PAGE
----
• Sildenafil is frequently used to treat a common condition; why did the physicians prescribe this pharmacological agent in this case?

This article is based on a case report published in the Journal "Case Reports in Surgery" in 2015, by Caroline C. Jadlowiec, Beata E. Lobel, Namita Akolkar, Michael D. Bourque, Thomas J. Devers, and David W. McFadden.

Case description

History

The patient is a 55-year-old female who was diagnosed with primary Raynaud’s phenomenon (PRP) in 2009. PRP initially displayed as a typical bilateral discoloration of the fingers varying among pallor, bluish, and reddish, accompanied by mild pain and numbness (Figure 1).

Figure 1. Typical appearance of the hand of a patient with PRP after exposure to cold temperatures (A), and then after washing in warm water (B). Note the pale distal fingers on the left hand regaining some of their normal color after the washing, and the loss of some of the redness in the palm after washing. C. shows a patient with PRP in her right foot; note the pallor of the right foot compared to the left.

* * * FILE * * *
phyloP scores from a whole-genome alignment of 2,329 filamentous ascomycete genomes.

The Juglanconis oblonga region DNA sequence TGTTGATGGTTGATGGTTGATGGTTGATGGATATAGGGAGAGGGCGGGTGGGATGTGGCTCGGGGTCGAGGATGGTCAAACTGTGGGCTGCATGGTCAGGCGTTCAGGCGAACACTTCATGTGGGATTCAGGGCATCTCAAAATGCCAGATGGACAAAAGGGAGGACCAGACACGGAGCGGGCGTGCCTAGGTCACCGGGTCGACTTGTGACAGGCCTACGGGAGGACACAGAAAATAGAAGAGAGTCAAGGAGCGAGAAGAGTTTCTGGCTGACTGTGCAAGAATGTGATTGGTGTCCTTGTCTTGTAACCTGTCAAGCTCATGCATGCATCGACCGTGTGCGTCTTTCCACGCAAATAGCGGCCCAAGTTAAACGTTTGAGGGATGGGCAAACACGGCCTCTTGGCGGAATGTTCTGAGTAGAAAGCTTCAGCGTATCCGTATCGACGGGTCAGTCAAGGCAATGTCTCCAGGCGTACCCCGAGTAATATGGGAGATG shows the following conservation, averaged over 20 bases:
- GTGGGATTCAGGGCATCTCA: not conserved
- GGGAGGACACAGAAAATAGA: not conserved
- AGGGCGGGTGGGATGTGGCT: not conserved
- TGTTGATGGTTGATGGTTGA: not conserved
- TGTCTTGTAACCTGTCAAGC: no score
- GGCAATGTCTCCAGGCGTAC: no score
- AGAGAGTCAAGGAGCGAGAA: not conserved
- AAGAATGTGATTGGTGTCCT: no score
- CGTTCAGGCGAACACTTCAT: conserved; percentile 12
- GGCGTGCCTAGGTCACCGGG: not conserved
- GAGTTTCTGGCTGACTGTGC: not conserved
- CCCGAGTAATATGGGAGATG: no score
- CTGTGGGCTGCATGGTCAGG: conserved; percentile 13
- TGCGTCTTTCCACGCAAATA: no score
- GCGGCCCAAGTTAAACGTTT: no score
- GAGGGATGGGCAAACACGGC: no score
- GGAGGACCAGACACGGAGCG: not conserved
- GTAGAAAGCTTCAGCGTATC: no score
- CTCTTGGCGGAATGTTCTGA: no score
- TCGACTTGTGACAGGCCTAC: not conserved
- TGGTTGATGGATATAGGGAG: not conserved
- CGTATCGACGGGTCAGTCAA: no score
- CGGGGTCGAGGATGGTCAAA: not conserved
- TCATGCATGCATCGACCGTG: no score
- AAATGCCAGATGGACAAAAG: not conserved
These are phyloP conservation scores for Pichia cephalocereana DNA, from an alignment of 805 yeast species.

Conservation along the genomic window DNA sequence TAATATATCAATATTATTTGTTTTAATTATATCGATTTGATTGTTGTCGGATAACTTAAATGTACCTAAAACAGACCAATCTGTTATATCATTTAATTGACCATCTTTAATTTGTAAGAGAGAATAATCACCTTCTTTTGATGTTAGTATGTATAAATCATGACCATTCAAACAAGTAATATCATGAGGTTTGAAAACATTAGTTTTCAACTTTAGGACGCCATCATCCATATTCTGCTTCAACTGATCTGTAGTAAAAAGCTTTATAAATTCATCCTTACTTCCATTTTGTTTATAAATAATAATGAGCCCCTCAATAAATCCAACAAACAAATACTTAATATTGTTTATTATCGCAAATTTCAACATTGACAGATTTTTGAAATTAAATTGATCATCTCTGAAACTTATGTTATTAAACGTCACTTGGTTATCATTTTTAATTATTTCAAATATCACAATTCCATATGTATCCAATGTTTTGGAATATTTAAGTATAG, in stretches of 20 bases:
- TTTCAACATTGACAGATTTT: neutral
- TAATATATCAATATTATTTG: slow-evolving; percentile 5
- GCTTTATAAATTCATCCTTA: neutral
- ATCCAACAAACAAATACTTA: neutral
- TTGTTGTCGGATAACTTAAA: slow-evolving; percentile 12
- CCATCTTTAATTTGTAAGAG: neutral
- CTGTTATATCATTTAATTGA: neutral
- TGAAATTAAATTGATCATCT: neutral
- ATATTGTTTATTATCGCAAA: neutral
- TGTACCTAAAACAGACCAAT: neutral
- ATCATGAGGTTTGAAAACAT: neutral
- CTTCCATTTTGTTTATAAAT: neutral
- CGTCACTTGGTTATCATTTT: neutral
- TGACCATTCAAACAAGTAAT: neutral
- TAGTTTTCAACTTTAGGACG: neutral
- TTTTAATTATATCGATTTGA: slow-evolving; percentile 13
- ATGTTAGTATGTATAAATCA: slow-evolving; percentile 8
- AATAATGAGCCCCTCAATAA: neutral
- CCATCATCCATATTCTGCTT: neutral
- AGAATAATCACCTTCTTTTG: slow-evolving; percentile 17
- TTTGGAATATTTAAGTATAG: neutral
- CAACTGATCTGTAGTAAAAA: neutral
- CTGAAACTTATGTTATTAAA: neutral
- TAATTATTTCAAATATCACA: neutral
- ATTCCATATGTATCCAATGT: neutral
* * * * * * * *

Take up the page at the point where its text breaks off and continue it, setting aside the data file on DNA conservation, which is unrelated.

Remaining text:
The patient did not complain of joint pain, swelling, or deformity and did not show skin rashes, oral ulcers, or dysphagia. The patient’s signs and symptoms were exacerbated by cold weather and stress. She is a lifelong nonsmoker. The patient was initially treated with aspirin, nifedipine, and prednisolone at a different health facility, but no notable improvement occurred.

Physical exam